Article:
Scientist is worried sharks are getting high off discarded cocaine bales in the ocean
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There are fears thousands of sharks off the Florida coast may have ingested large amounts of cocaine.
No, this is not the plot to a Cocaine Bear sequel.
Marine biologist Tom Hird is investigating whether the ocean predators have eaten cocaine from bales left in the water by drug smugglers attempting to get their product into the US.
His research will be featured in new TV series called Cocaine Sharks, which will premiere this week as part of Discovery Channel's Shark Week.
"The deeper story here is the way that chemicals, pharmaceuticals and illicit drugs are entering our waterways — entering our oceans — and what effect that they then could go on to have on these delicate ocean ecosystems," Hird, known as 'The Blowfish', told Live Science.
Large bricks of cocaine often wash up on Florida beaches after being dumped in the ocean to be collected by drug smugglers.
In the docu-series, Hird sets off to investigate areas where fisherman say they've seen sharks ingesting the cocaine and going wild.
During one of the dives, Hird witnesses a hammerhead shark 'acting strangely'. The hammerhead, which usually avoids humans, swims straight towards him and looks like it is swimming at an odd angle.
In another scene, at 60 feet below the surface, a sandbar shark is seen swimming in tight circles, appearing fixated on an object that is not there.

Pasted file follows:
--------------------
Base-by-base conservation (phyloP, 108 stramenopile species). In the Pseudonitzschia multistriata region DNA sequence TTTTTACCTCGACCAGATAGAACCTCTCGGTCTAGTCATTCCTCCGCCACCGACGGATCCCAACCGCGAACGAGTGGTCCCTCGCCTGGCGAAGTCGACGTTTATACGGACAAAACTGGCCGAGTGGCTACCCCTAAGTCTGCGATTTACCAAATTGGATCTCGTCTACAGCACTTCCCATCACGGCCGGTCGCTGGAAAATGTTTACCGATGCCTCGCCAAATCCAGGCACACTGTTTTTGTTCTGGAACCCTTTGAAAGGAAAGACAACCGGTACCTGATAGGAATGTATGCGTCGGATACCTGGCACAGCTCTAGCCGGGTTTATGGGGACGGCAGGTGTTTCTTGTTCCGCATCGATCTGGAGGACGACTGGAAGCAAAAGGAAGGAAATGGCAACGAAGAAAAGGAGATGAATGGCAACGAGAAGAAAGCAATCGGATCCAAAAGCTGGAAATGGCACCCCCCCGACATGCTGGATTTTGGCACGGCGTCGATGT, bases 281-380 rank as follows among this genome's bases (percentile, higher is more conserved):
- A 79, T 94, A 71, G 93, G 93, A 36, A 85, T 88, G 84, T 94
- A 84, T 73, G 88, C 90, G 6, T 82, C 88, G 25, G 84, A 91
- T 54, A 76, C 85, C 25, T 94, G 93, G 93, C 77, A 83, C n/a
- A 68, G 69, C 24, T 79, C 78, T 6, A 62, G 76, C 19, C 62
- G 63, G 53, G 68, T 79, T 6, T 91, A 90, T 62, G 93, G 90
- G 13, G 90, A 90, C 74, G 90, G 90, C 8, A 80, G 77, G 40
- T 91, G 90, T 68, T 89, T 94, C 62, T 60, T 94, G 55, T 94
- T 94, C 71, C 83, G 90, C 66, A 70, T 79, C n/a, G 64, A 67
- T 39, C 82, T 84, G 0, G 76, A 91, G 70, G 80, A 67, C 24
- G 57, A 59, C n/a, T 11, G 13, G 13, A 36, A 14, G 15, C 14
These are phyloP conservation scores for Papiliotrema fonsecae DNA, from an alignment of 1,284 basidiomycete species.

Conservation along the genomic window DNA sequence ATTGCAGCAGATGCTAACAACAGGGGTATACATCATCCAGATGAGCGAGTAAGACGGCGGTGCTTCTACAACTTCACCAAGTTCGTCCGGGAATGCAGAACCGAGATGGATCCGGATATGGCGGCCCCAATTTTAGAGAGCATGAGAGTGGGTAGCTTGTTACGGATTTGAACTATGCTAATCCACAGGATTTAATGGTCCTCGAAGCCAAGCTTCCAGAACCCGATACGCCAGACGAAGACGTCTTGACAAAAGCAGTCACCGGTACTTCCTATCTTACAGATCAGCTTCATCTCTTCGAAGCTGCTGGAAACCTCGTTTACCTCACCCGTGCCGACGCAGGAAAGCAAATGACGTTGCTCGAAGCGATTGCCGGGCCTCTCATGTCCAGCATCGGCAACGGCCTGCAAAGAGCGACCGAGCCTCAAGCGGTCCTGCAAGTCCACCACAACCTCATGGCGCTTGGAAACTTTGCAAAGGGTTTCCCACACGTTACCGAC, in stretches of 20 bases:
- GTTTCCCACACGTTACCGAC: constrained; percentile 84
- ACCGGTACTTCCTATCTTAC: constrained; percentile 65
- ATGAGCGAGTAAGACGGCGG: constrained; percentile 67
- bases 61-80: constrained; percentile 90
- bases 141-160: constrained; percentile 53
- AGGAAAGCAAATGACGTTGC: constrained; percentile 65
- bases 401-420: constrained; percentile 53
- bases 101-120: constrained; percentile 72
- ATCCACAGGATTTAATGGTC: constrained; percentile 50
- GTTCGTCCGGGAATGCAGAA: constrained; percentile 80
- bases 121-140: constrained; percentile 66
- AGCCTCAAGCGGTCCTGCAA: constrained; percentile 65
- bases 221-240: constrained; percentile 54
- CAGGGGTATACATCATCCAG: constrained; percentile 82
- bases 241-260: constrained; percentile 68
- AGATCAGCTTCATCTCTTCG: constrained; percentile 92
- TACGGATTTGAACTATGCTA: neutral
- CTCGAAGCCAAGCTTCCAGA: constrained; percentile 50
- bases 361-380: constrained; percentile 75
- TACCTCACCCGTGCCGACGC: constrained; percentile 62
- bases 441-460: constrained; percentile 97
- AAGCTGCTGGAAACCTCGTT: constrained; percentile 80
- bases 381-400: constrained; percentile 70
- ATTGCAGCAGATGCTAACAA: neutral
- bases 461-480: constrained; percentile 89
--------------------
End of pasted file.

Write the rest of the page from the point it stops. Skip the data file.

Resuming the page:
In one experiment, Hird and Florida environmental scientist Tracy Fanara recreate packages similar in size and appearance to real cocaine bales and drop them into the ocean. They witness sharks swimming straight over to the bales and taking large bites out of them.
In another experiment, they make up a bale filled with highly-concentrated fish powder, which would give the sharks a similar dopamine hit to the cocaine.
They absolutely loved it.
"I think we have got a potential scenario of what it may look like if you gave sharks cocaine," Hird says in the documentary.
"We gave them what I think is the next best thing. [It] set [their] brains aflame. It was crazy."
Yep, they were off their.... hammerheads.
Hird said the experiments don't prove the sharks have been ingesting cocaine, or what impact the drug would have on them, but they were a good starting point to conduct more research.
"We have no idea what [cocaine] could do to the shark," he told Live Science."So we can't even say well this is a baseline and go from here."